Class Piano

TA Resources

Audition Information for TAs:  at auditions, incoming students will be tested in 3 areas:  technical skills, fundamentals skills (harmonization, sight-reading and chord progressions), and 2 repertoire selections.

At auditions we will provide brief 4-measure phrases for them to harmonize and sight-read, with the difficulty based on level. Information and examples for PCL 102-104 are shown in the Auditions Information link.



Guidelines for Struggling Students


  • Be sure to state the attendance policy clearly both in your syllabus and on the first day of class (no more than two unexcused absences for 101-104, one unexcused absence for 105-106), and be sure your students understand the difference between an excused and an unexcused absence and the reasons/documentation needed to make an absence excused.
  • After a student’s first and second unexcused absence, send them an e-mail that states the day they were absent and reminds them of the consequences of more than two unexcused absences (for instance, “I noticed that you were absent from PCL 103 on Monday, September 29. If your absence was due to illness or other emergency, please provide me with the necessary doctor’s note, etc, so that I can mark your absence as excused. Remember that more than two unexcused absences will negatively affect your grade, as stated in the syllabus”). These e-mails are helpful for your own records, to maintain the student’s awareness of their status in the class, and also as a detailed record of their actions in case they should fight your grading later in the semester. 
  • If a student has more than two excused absences, send them a similar e-mail but also remind them that their grade has now suffered by x points. 

Poor performance:

  • In your syllabus and at the beginning of the semester, clearly state your expectations of preparedness and improvement from your students. Include your policy on make-up exams and on late assignments, particularly if you plan to have your students e-mail videos to you rather than grading them in class. Also be sure your students know that they are welcome to contact you for extra help if they are struggling. 
  • If you notice a student consistently struggling, send them an e-mail expressing your concern and offering assistance. These e-mails can be general if performance is poor over all or can offer specific ideas for improvement if their trouble is limited to one area. You can also talk to your students in person, of course, but e-mails are a good way of recording that you reached out and offered help to your student, in case they fight your grade at the end of the semester or accuse you of unfair evaluation.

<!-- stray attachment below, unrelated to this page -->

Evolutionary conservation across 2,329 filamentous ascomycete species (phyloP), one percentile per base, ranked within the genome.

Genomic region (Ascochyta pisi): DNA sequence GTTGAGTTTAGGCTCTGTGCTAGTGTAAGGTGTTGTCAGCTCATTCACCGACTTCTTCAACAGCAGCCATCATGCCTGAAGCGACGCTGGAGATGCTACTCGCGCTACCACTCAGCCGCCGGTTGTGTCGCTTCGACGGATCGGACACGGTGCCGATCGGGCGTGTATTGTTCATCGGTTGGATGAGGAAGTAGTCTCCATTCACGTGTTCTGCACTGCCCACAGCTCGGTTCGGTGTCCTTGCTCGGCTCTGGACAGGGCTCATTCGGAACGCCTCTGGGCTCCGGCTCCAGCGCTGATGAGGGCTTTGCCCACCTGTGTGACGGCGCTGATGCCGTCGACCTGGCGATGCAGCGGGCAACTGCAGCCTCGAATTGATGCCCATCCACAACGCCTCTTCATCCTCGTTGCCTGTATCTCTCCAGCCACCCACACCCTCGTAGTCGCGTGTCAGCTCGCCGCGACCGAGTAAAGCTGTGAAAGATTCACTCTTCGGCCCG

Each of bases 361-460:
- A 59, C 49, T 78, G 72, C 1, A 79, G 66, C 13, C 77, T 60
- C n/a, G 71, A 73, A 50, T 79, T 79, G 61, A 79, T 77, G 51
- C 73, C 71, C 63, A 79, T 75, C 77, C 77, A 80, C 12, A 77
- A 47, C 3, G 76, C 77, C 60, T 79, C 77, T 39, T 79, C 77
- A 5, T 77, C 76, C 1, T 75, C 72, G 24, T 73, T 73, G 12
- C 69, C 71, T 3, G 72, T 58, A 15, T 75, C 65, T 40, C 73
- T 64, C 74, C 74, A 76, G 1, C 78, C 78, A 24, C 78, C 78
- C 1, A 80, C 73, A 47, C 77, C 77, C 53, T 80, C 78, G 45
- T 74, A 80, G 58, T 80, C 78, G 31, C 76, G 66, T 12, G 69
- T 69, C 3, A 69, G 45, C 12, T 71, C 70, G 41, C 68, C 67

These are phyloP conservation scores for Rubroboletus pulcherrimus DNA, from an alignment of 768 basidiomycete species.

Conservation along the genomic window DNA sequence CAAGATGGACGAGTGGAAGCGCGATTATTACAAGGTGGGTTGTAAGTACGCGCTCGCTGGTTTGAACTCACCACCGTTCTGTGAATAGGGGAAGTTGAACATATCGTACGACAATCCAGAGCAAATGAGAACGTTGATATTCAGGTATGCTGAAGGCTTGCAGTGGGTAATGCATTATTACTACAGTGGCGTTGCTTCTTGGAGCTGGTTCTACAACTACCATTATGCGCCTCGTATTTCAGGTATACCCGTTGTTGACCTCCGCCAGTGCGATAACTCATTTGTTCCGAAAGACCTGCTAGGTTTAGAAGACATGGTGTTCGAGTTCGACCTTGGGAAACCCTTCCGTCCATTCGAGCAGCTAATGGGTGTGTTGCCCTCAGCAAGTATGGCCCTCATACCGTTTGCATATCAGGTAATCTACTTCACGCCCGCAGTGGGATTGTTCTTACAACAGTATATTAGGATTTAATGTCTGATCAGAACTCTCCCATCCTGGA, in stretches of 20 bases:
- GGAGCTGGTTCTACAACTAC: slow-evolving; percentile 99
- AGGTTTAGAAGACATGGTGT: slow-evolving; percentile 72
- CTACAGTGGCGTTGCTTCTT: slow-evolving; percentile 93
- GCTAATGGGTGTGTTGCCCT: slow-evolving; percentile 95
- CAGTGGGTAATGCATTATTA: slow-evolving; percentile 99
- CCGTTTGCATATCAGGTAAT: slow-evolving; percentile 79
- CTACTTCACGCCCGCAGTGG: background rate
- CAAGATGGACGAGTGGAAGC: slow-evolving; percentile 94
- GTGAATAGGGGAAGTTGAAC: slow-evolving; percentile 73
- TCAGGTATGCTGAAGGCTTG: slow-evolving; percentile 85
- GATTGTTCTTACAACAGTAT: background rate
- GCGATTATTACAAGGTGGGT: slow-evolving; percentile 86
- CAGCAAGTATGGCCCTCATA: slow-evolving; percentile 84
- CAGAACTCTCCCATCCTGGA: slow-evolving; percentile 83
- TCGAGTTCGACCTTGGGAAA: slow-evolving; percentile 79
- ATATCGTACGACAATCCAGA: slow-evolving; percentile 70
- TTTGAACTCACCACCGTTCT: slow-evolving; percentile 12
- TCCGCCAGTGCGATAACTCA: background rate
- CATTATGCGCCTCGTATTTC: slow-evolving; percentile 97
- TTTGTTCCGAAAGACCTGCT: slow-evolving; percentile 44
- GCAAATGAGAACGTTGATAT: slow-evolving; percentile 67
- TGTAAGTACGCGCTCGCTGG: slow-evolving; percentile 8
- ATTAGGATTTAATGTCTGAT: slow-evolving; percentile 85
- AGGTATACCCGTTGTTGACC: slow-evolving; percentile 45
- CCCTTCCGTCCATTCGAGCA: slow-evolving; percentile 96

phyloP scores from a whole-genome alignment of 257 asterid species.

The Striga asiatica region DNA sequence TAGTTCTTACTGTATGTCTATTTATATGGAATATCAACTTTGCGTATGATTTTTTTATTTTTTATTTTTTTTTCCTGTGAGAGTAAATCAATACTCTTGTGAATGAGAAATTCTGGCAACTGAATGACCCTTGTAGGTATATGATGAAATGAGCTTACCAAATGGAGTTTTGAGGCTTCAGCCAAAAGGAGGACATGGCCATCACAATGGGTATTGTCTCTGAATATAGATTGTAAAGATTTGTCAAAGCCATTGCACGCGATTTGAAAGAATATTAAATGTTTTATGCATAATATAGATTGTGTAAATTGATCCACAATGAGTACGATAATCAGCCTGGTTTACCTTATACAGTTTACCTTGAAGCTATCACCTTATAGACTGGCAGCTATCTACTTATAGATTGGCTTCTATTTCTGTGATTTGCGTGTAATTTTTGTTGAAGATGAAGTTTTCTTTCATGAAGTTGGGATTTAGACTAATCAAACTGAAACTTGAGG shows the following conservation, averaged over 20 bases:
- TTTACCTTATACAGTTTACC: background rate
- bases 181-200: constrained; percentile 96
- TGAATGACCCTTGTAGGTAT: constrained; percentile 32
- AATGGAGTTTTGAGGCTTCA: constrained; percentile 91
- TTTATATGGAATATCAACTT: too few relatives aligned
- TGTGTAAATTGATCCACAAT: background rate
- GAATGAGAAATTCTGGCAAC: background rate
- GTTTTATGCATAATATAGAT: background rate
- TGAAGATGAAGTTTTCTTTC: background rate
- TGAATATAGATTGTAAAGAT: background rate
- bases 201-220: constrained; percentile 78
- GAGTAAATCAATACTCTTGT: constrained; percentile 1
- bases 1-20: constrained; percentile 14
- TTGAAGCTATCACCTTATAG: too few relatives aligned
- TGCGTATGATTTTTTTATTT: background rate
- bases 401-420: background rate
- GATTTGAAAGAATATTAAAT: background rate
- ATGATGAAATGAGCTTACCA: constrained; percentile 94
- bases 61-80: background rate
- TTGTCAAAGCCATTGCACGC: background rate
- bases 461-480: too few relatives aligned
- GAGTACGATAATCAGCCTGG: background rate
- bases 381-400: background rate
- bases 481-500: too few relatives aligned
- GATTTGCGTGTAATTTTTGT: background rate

• Sometimes pairing students with complimentary strengths and weaknesses for in-class activities can be helpful. A student who is stronger in one area can offer tips to a student who struggles in that area. Be sensitive with this, though, to be sure that no student feels put down.
  • If poor performance persists, you can e-mail your student and request to meet with them. While you cannot force them to meet with you, they will often agree; even if they don’t, such a request sometimes helps express that they need to put in some serious work. 
  • Be sure that any student who is struggling does indeed know that their grade is also struggling. It can be helpful to keep your students consistently appraised of their in-class/homework grade so that they know if they need to work differently. You could send them a grade update every other week, at the same time that you announce their Chapter Exam grades, on request, etc. 
  • Keep detailed records of the student’s work. Keep any e-mails to and from the student, maintain grades carefully, make thorough notes about their exams, etc. 
  • Some students genuinely struggle with the material; some are trying to get away with the least amount of work possible. Treat all with kindness, but also be smart. If a student says they e-mailed you something that you never received, request a screen shot of their Sent folder. If they are late with an assignment and you suspect it was not for a legitimate reason, you could inform the student that you need documented reasons for any other late assignments; if they are worried about an e-mail not going through in time, etc. they need to e-mail you earlier and request that you confirm receipt of the e-mail so that they have time to resend it if necessary.

In danger of failing from absences and/or poor performance: 

  • If a student is in danger of failing or has failed an exam, send them an e-mail with Mr. Caramia copied that expresses your concerns in detail. Also suggest steps they can take to improve. 
  • Mr. Caramia can advise you on how to proceed. You will likely need to alert Dean Hain. 
  • Remember that the dean sends an e-mail around midterms every semester requesting that you report any students in danger of failing to him. 
  • Keep very careful records of the student’s work. If you fail a student, you may need documentation (e-mails, carefully kept grades, notes from exams, etc) to back up your decision, as students often protest failing grades.